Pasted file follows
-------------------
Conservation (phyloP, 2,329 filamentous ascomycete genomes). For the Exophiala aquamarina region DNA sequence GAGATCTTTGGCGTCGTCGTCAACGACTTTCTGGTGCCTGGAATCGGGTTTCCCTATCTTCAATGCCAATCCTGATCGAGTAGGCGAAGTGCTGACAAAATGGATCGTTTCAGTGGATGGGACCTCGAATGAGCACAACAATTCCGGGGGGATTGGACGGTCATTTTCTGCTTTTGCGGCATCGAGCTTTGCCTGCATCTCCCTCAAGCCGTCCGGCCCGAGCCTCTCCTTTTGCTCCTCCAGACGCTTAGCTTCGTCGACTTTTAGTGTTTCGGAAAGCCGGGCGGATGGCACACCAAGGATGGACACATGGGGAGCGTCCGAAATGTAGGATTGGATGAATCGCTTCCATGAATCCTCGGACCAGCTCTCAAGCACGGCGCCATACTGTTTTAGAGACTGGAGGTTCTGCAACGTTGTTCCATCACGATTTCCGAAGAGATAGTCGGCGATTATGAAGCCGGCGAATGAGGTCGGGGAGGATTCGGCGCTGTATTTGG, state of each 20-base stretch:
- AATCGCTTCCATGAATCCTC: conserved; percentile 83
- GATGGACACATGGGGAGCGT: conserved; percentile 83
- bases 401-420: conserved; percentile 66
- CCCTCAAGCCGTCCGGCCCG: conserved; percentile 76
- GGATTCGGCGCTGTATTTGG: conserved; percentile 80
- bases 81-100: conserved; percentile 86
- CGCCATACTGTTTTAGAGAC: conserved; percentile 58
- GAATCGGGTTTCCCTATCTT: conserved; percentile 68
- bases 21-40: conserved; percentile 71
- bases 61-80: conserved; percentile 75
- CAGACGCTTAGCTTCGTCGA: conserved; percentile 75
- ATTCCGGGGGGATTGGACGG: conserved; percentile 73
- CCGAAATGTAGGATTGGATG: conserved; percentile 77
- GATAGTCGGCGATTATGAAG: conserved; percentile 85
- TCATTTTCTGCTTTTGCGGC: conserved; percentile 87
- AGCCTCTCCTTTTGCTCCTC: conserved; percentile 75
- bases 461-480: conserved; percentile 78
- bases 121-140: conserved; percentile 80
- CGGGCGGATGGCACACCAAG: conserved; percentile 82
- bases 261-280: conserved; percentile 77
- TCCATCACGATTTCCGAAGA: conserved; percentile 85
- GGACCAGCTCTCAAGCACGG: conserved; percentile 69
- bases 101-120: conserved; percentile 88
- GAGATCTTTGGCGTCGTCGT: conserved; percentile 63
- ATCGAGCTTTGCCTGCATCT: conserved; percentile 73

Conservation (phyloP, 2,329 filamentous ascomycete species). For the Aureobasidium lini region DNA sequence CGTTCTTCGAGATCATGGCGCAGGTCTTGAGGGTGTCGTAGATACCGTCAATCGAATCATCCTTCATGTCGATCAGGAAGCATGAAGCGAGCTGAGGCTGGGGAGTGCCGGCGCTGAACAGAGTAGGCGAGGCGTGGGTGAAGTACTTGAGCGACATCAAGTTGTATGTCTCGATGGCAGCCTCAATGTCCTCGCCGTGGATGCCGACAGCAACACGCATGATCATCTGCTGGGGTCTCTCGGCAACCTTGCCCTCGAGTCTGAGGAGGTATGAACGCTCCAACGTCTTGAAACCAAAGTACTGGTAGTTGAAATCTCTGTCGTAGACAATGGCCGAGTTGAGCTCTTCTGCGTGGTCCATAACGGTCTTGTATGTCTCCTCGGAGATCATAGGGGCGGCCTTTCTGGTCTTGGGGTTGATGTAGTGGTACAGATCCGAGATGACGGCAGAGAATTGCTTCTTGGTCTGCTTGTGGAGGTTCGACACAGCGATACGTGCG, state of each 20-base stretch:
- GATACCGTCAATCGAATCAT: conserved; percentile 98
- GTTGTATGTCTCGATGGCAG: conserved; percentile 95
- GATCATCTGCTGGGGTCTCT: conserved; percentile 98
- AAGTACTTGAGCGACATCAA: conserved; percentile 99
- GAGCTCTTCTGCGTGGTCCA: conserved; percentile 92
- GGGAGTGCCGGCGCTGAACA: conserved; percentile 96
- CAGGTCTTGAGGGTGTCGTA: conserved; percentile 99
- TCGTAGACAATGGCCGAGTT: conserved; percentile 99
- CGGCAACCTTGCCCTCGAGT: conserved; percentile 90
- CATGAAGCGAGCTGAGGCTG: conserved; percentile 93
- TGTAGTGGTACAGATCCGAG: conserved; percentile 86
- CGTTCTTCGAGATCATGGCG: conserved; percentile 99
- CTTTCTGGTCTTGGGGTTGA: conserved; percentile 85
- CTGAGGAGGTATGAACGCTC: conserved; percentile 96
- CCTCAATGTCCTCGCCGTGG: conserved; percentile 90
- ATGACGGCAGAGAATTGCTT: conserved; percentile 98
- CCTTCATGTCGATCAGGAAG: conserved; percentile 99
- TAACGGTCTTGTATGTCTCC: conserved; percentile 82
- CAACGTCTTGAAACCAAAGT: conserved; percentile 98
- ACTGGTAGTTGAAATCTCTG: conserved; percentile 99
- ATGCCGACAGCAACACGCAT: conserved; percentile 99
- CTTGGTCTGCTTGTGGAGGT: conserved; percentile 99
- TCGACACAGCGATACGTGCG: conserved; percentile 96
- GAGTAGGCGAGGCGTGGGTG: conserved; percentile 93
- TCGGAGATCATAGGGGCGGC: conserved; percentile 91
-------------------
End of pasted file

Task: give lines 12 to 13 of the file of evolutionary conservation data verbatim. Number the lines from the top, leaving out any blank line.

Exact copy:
- CAGACGCTTAGCTTCGTCGA: conserved; percentile 75
- ATTCCGGGGGGATTGGACGG: conserved; percentile 73